NICOLA Sturgeon has been told to reassure university towns that overseas students will be tested for Covid-19 ahead of the “biggest movement of people since the lockdown” to arrive in Scotland.

The First Minister confirmed that updated guidance, which will include rules on testing, will be published by the Scottish Government next week – but is still to be finalised.

Yesterday, officials announced that 11 walk-in test centres will be set up across Scotland, including St Andrews, ahead of an influx in students returning to the town.

Scottish Liberal Democrat leader, Willie Rennie, pressed for information on any student testing policy at First Minister’s Questions – pointing to his “frustration” over the lack of details.

He said: “Intelligent young people from all over the world come to Scotland because of our brilliant universities and we have a duty to keep them safe when they are here. Yesterday, we heard about 11 new virus test centres, including one in St Andrews which will be welcomed by locals, visitors and students.

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“What we didn’t hear was a new policy on testing international students.”

He added: “Students are arriving for the new term right now. It will be the biggest movement of people since the lockdown and I think we’ve all got a duty to keep them safe.

“Will all students be asked to get a test when they arrive in the country and on day five? When will the testing capacity be ready and will it be a condition of their studies?”

The First Minister stressed that “testing has an important part to play in how we protect the student community”, as well as communities in which those studying live.

She added that the further walk-in centres could be prioritised in “locations that support student populations”.

Ms Sturgeon added: “While we are finalising updated guidance, there are already arrangements in place that universities and colleges are working to deliver.

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“Blended learning, which will be a deliberate effort to reduce numbers on campus – there are arrangements about enhanced cleaning and hygiene measures, two metres physical distancing. Staff and students who are arriving here from certain high-risk countries will have an obligation to quarantine for 14 days, which is a really important foundation – whatever the final position is on testing.

“There is already a considerable amount of work ongoing to ensure that students are safe and wider communities are safe – the guidance that we will publish next week is an update on that and will cover whether there are additional steps that we intend to take.”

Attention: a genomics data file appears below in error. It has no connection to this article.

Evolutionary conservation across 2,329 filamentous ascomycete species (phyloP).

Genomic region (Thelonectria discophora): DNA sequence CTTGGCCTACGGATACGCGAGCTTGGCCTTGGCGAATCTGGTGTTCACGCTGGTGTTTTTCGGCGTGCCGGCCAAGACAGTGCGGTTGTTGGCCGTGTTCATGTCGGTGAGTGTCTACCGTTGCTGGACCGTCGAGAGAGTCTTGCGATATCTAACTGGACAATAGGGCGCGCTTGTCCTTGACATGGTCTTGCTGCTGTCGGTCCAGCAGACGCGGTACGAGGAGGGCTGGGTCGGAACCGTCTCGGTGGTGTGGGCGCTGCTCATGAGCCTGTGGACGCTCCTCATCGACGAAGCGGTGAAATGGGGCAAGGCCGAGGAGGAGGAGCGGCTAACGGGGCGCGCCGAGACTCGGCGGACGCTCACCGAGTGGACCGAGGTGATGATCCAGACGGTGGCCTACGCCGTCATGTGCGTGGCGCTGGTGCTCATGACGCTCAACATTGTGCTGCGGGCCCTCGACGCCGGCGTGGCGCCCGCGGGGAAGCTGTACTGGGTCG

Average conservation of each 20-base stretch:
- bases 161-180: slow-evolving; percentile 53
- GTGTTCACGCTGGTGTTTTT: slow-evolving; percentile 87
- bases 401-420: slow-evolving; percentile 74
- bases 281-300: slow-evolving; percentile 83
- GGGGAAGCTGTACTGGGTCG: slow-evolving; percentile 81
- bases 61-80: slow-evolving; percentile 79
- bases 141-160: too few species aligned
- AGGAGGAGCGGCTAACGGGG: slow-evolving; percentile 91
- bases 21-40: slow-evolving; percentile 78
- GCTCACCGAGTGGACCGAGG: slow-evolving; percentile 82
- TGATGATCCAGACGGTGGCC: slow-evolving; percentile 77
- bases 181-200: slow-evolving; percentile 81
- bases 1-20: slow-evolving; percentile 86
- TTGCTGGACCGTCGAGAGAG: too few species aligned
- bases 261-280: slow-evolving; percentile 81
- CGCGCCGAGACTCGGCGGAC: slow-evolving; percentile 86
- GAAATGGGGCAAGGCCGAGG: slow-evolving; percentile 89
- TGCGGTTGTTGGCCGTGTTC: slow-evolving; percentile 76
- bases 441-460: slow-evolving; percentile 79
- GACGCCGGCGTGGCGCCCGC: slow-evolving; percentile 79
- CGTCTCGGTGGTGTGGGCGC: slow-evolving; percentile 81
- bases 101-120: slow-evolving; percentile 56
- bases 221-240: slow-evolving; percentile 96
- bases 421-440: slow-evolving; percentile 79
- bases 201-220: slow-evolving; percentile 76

Scottish Greens MSP for Mid Scotland and Fife, Mark Ruskell, also pressed the First Minister over whether university towns will be kept safe – amid fears that staff are not being protecting effectively at some institutions.

He said: “Last week I met with members of the St Andrews University and College Union who are deeply concerned about a decision by the university to make in-person teaching the default.

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“Over 9,000 students from around the world are returning to the town from this week. The university said that only the largest lectures will move online – that's clearly not blended learning. Staff at Edinburgh University have reported similar concerns, yet Glasgow and UHI have said in-person teaching will not resume this calendar year.”

He added: “Will the revision of the Scottish Government guidance ensure that all universities adopt the safety approach possible. Can the First Minister confirm if universities pushing staff to deliver in-person teaching in consistent with the government’s routemap , which says that people should continue to work from home as default?”

Ms Sturgeon said that no staff “in any sector of the economy should be put under pressure to do things that we are not advising”.

She added: “Obviously, we are very clear on the need for a form of blended learning. Different institutions will take different decisions based on their circumstances and I think that is right and proper.

“They must, all of them, have regard and very serious regard, to how they keep their student communities safe, the staff that work in their institutions but also how they make sure that their arrangements don’t pose a risk to the wider communities that they’re located in as well.”